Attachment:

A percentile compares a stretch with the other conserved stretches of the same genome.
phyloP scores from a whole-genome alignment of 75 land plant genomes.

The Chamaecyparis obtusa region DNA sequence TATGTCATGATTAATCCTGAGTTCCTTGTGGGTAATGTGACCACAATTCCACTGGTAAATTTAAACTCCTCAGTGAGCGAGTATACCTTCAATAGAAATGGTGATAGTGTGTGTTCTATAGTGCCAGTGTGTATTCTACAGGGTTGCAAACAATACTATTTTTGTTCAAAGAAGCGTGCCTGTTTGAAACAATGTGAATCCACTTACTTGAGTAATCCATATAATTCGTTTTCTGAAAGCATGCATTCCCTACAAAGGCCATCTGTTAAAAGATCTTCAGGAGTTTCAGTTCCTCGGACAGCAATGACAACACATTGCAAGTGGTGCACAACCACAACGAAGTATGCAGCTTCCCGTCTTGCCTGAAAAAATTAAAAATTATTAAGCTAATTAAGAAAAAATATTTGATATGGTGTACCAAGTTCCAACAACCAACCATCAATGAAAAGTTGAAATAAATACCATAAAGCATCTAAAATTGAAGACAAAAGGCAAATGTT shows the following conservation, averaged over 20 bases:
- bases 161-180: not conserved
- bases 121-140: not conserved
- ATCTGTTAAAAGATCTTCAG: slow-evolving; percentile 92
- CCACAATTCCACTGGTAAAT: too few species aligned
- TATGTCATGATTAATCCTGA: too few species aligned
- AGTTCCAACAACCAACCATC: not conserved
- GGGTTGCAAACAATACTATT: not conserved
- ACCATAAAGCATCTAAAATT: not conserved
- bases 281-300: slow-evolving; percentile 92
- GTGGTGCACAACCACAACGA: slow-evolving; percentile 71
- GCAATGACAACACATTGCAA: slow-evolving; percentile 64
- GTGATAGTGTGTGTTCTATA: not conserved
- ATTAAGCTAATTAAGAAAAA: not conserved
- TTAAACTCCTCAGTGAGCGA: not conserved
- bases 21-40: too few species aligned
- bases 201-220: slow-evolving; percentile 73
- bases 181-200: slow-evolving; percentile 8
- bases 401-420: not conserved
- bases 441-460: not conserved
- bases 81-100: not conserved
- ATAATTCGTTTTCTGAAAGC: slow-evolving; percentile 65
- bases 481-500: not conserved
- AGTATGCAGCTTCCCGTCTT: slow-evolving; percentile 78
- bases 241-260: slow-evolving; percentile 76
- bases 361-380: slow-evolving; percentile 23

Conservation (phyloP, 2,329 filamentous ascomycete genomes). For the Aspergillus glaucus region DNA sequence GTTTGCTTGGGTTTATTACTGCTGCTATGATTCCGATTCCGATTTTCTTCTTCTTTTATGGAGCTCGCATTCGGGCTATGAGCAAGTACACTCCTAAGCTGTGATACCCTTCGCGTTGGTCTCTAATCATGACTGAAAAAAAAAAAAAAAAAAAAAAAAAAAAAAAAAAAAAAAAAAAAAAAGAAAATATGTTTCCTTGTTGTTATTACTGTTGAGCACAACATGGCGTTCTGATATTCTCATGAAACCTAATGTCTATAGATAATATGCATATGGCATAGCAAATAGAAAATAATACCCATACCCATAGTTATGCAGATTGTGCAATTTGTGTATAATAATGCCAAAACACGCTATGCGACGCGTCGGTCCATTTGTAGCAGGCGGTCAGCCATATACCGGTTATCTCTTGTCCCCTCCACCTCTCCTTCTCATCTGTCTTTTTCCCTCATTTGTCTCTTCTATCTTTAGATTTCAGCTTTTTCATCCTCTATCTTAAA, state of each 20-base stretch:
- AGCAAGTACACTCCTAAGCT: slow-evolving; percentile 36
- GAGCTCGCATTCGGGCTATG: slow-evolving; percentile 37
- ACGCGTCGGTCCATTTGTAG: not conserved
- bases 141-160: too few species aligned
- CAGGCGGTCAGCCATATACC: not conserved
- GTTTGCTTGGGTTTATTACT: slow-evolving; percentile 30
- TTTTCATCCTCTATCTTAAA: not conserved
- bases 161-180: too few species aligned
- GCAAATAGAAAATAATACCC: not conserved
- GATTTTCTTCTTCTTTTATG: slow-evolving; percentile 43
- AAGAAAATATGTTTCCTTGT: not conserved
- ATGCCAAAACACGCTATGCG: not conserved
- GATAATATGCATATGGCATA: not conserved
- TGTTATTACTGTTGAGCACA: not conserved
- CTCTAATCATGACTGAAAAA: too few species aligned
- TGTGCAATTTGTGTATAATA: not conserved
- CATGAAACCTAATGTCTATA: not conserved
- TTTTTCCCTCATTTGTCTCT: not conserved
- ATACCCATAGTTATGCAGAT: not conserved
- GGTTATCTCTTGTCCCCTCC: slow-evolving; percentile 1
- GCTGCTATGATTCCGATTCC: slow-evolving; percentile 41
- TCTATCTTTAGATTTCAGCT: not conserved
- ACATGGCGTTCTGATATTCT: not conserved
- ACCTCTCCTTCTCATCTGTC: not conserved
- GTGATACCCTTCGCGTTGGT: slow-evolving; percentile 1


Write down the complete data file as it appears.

A percentile compares a stretch with the other conserved stretches of the same genome.
phyloP scores from a whole-genome alignment of 75 land plant genomes.

The Chamaecyparis obtusa region DNA sequence TATGTCATGATTAATCCTGAGTTCCTTGTGGGTAATGTGACCACAATTCCACTGGTAAATTTAAACTCCTCAGTGAGCGAGTATACCTTCAATAGAAATGGTGATAGTGTGTGTTCTATAGTGCCAGTGTGTATTCTACAGGGTTGCAAACAATACTATTTTTGTTCAAAGAAGCGTGCCTGTTTGAAACAATGTGAATCCACTTACTTGAGTAATCCATATAATTCGTTTTCTGAAAGCATGCATTCCCTACAAAGGCCATCTGTTAAAAGATCTTCAGGAGTTTCAGTTCCTCGGACAGCAATGACAACACATTGCAAGTGGTGCACAACCACAACGAAGTATGCAGCTTCCCGTCTTGCCTGAAAAAATTAAAAATTATTAAGCTAATTAAGAAAAAATATTTGATATGGTGTACCAAGTTCCAACAACCAACCATCAATGAAAAGTTGAAATAAATACCATAAAGCATCTAAAATTGAAGACAAAAGGCAAATGTT shows the following conservation, averaged over 20 bases:
- bases 161-180: not conserved
- bases 121-140: not conserved
- ATCTGTTAAAAGATCTTCAG: slow-evolving; percentile 92
- CCACAATTCCACTGGTAAAT: too few species aligned
- TATGTCATGATTAATCCTGA: too few species aligned
- AGTTCCAACAACCAACCATC: not conserved
- GGGTTGCAAACAATACTATT: not conserved
- ACCATAAAGCATCTAAAATT: not conserved
- bases 281-300: slow-evolving; percentile 92
- GTGGTGCACAACCACAACGA: slow-evolving; percentile 71
- GCAATGACAACACATTGCAA: slow-evolving; percentile 64
- GTGATAGTGTGTGTTCTATA: not conserved
- ATTAAGCTAATTAAGAAAAA: not conserved
- TTAAACTCCTCAGTGAGCGA: not conserved
- bases 21-40: too few species aligned
- bases 201-220: slow-evolving; percentile 73
- bases 181-200: slow-evolving; percentile 8
- bases 401-420: not conserved
- bases 441-460: not conserved
- bases 81-100: not conserved
- ATAATTCGTTTTCTGAAAGC: slow-evolving; percentile 65
- bases 481-500: not conserved
- AGTATGCAGCTTCCCGTCTT: slow-evolving; percentile 78
- bases 241-260: slow-evolving; percentile 76
- bases 361-380: slow-evolving; percentile 23

Conservation (phyloP, 2,329 filamentous ascomycete genomes). For the Aspergillus glaucus region DNA sequence GTTTGCTTGGGTTTATTACTGCTGCTATGATTCCGATTCCGATTTTCTTCTTCTTTTATGGAGCTCGCATTCGGGCTATGAGCAAGTACACTCCTAAGCTGTGATACCCTTCGCGTTGGTCTCTAATCATGACTGAAAAAAAAAAAAAAAAAAAAAAAAAAAAAAAAAAAAAAAAAAAAAAAGAAAATATGTTTCCTTGTTGTTATTACTGTTGAGCACAACATGGCGTTCTGATATTCTCATGAAACCTAATGTCTATAGATAATATGCATATGGCATAGCAAATAGAAAATAATACCCATACCCATAGTTATGCAGATTGTGCAATTTGTGTATAATAATGCCAAAACACGCTATGCGACGCGTCGGTCCATTTGTAGCAGGCGGTCAGCCATATACCGGTTATCTCTTGTCCCCTCCACCTCTCCTTCTCATCTGTCTTTTTCCCTCATTTGTCTCTTCTATCTTTAGATTTCAGCTTTTTCATCCTCTATCTTAAA, state of each 20-base stretch:
- AGCAAGTACACTCCTAAGCT: slow-evolving; percentile 36
- GAGCTCGCATTCGGGCTATG: slow-evolving; percentile 37
- ACGCGTCGGTCCATTTGTAG: not conserved
- bases 141-160: too few species aligned
- CAGGCGGTCAGCCATATACC: not conserved
- GTTTGCTTGGGTTTATTACT: slow-evolving; percentile 30
- TTTTCATCCTCTATCTTAAA: not conserved
- bases 161-180: too few species aligned
- GCAAATAGAAAATAATACCC: not conserved
- GATTTTCTTCTTCTTTTATG: slow-evolving; percentile 43
- AAGAAAATATGTTTCCTTGT: not conserved
- ATGCCAAAACACGCTATGCG: not conserved
- GATAATATGCATATGGCATA: not conserved
- TGTTATTACTGTTGAGCACA: not conserved
- CTCTAATCATGACTGAAAAA: too few species aligned
- TGTGCAATTTGTGTATAATA: not conserved
- CATGAAACCTAATGTCTATA: not conserved
- TTTTTCCCTCATTTGTCTCT: not conserved
- ATACCCATAGTTATGCAGAT: not conserved
- GGTTATCTCTTGTCCCCTCC: slow-evolving; percentile 1
- GCTGCTATGATTCCGATTCC: slow-evolving; percentile 41
- TCTATCTTTAGATTTCAGCT: not conserved
- ACATGGCGTTCTGATATTCT: not conserved
- ACCTCTCCTTCTCATCTGTC: not conserved
- GTGATACCCTTCGCGTTGGT: slow-evolving; percentile 1